Trump’s Hartford Whistle-stop Follows Script

     HARTFORD, Conn. (CN) – Republican presidential front-runner Donald Trump didn’t disappoint his supporters during a 30-minute appearance in Hartford, which included the ejection of at least six protesters.
     “There is nothing more fun than a Trump rally,” Trump said Friday as he sought to point out a protester, a common occurrence at his rallies.
     Hartford Police said there were 6,000 to 7,000 who made it into the Connecticut Convention Center to hear Trump’s remarks, with another 1,000 left standing in line outside the venue.
     The front-runner harkened back to his entrance into the Republican primary last June, noting that his focus at that time was trade and immigration. He said those policies resonated with voters.
     Any time he referred to Texas Sen. Ted Cruz, Trump called him “Lying Ted Cruz.” But in the only poll of Connecticut voters, Cruz is a distant third when it comes to Nutmeg State Republicans.
     Connecticut’s primary will be held on April 26, along with primaries in Delaware, Maryland, Pennsylvania and Rhode Island. In all but Connecticut and Rhode Island, the GOP contests are winner-take-all.
     Ohio Gov. John Kasich — who is polling at 26 percent Connecticut according to the Emerson College Polling Society — got a mention when Trump talked about how the former Congressman voted for the North American Free Trade Agreement.
     “You can’t vote for people who voted in favor of NAFTA,” Trump said.
     The billionaire focused the first part of his remarks on Connecticut’s struggling economy, which has been slow to recover the jobs it lost during the 2008 recession.
     “We are led by people who are grossly incompetent. They don’t know what they’re doing,” Trump said. “Militarily we can’t beat ISIS, we people that have no clue. That’s going to end folks.”
     The rallies have become almost formulaic, but Trump tailored a portion of his comments to Connecticut.
     “I know Hartford very well. I’ve lived in Connecticut. I love Connecticut,” Trump said. “But I know your problems. We lost General Electric. How do you lose General Electric?”
     Some members of the crowd shouted “Thanks Malloy,” referring to Connecticut Gov. Dannel P. Malloy, a Democrat — to which Trump replied that the only consolation is that Connecticut lost GE to another state and not another country.
     Trump said food-stamp recipients in Hartford County have increase since 2000 by 54,000. He didn’t blame those receiving benefits, but he said they need jobs.
     There were 307,000 Connecticut residents employed in manufacturing in 1990, there are now 159,000, Trump said, adding that if he is elected he will bring the companies and the jobs back.
     Trump also decried the Republican nominating process, which was the topic of an editorial he wrote for the Wall Street Journal.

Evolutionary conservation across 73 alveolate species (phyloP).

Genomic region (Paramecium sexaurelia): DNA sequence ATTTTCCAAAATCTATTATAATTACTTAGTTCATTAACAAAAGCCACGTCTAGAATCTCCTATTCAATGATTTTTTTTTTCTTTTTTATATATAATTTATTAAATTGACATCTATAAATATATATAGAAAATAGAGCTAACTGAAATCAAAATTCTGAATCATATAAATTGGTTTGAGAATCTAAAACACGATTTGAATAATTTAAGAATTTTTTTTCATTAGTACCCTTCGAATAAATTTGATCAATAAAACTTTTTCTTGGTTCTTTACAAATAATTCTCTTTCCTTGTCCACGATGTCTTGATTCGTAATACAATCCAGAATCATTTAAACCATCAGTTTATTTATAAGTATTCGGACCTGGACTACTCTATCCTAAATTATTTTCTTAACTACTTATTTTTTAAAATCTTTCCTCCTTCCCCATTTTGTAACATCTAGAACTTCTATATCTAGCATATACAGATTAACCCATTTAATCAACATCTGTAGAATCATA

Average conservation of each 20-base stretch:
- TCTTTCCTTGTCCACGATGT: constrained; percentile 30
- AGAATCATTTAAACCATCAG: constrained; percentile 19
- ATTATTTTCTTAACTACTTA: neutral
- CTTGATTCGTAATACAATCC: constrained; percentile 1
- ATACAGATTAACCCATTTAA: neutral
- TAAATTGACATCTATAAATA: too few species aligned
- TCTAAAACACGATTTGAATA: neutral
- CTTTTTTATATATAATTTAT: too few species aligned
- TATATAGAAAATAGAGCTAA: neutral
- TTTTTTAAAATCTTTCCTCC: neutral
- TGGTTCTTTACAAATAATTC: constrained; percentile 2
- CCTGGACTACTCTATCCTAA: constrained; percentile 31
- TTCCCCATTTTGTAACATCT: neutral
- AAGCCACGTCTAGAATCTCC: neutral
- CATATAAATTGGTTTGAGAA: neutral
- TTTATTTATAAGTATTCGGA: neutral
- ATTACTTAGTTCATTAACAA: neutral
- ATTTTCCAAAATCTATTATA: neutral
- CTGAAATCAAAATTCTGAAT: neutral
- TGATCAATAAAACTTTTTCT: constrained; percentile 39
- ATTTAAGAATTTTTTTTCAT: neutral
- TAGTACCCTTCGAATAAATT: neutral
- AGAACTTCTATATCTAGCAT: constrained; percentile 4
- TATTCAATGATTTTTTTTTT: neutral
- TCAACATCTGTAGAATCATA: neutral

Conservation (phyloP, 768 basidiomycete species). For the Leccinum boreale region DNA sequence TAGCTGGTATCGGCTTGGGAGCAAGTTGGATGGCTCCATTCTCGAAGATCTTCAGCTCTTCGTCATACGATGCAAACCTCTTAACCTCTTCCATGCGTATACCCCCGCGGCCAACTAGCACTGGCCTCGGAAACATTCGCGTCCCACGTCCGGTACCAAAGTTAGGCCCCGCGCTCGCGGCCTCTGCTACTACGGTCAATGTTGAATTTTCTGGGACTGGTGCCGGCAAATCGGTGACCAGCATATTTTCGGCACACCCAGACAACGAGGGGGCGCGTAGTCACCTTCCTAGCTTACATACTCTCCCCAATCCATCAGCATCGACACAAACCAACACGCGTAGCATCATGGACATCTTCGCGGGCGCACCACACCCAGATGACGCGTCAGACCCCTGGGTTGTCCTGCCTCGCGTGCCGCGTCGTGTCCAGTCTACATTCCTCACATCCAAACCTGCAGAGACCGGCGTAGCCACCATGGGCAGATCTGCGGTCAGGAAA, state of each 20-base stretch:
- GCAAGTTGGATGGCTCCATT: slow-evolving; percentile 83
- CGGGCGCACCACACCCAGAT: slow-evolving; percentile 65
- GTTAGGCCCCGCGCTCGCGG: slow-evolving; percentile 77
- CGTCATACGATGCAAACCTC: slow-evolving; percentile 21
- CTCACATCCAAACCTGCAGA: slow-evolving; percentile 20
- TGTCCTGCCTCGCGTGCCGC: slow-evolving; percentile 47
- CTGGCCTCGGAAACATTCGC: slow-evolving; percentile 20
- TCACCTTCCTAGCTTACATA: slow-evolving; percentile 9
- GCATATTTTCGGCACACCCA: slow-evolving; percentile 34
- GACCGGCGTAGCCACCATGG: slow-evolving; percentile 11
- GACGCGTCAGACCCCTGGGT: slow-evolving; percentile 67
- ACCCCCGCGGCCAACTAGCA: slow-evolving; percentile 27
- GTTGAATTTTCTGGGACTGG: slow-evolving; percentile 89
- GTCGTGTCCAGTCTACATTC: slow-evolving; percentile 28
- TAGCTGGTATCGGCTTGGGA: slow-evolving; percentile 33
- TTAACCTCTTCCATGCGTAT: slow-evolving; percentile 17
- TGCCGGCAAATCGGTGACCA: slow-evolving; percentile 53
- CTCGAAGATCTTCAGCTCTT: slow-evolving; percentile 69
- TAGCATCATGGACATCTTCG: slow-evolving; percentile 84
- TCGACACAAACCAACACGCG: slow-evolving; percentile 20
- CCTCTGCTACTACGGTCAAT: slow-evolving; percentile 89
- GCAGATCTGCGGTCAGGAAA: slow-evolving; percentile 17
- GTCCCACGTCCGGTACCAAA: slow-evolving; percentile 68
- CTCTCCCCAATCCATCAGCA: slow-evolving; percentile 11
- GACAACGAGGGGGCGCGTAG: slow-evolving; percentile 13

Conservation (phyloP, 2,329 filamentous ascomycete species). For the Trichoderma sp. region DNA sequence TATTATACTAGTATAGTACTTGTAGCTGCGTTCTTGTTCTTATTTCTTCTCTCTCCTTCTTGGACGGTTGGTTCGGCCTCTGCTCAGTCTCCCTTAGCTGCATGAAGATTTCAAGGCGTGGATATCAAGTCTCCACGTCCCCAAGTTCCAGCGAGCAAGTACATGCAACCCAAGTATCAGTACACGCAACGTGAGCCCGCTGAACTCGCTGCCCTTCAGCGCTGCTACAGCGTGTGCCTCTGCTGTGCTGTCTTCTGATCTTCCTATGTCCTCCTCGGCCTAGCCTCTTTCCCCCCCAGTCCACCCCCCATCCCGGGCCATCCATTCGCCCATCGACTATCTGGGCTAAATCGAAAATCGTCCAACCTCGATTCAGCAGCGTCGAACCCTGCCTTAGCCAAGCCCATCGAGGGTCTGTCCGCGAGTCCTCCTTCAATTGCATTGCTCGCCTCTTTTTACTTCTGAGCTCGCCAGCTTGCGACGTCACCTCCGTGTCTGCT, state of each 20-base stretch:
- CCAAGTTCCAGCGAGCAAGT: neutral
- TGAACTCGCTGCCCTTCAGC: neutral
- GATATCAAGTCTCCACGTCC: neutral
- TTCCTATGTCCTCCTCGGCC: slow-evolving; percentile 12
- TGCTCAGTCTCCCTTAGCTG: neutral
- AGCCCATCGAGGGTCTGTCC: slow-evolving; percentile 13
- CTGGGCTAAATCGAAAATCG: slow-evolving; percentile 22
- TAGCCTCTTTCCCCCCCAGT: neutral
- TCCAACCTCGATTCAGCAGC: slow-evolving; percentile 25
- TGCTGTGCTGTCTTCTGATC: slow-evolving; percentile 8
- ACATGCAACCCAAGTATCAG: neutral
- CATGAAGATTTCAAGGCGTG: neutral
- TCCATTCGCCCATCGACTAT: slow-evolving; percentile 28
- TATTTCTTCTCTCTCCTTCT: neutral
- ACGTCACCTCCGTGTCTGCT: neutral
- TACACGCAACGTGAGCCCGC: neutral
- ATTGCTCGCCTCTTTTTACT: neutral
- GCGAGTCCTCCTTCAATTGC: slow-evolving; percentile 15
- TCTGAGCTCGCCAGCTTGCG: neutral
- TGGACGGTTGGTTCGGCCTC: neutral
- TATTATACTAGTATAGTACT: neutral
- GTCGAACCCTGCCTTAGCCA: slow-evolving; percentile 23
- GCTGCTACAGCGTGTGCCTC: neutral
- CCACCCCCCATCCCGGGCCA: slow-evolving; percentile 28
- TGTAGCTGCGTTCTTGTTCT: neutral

He said there are more people joining the Republican Party because of him, so if he’s not the Republican nominee then there will be millions of people who won’t come out to vote. But he also said he believes he’ll get the 1,237 delegates he needs before the Republican convention.
     Trump transitioned to how he built a great business, then pointed to the riser of cameras and reporters and said, “These are the most dishonest human beings you’ll ever meet.”
     He noted that the only time the media will show the massive crowd is when a protester is being led out.
     “These are really bad people. They don’t tell the story,” Trump said.
     He also said the media report on big crowds for Vermont Sen. Bernie Sanders, but never for him.
     “We have a movement going on the likes of which nobody has ever seen in this country,” he lamented.
     There were protesters outside the convention center, and a man came over the loud speaker before Trump took the stage to ask supporters not to touch the protesters. Instead, he told the crowd to yell “Trump, Trump, Trump” and that someone would escort the protester out.
     With the Connecticut poll currently showing Trump at 50 percent, he will likely walk away with all 25 delegates on April 26.
     Trump currently holds a solid lead in all five congressional districts, by margins of 18 to 38 points. The winner of the congressional district will be awarded all five delegates in that district.
     Kasich finishes second and Cruz is third in the poll, but that doesn’t get them any delegates unless they can convince Connecticut’s three super delegates to support them.
     Stephen Ellison, a Trump supporter from Milford, is sick and tired of seeing all the jobs being cut and the issues with illegal immigration. He said he doesn’t want to pay taxes for others to get free Social Security benefits.
     “I want something different,” he said outside the convention center.
     His wife Holly isn’t necessarily convinced Trump is her candidate yet, but like her husband she’s sick of self-gratifying politicians. She worries about how Trump would handle foreign policy and meeting with world leaders, but said Kasich spoke up too late and former U.S. Secretary of State Hillary Clinton “scares me.”
     Joanne Maras of East Hartford said she supports Trump because “things have gotten really bad under Obama.”
     She said the controversy regarding Trump’s comments about women doesn’t bother her.
     “I think he’s a good guy,” Maras said.
     Trump hasn’t been polling well with female voters and he took steps this week to repair his image with women by meeting with Fox News anchor Megyn Kelly. The two met for an hour and ended a feud that had some questioning Trump’s attitude toward women.
     And many women attended Trump’s rally in Hartford.

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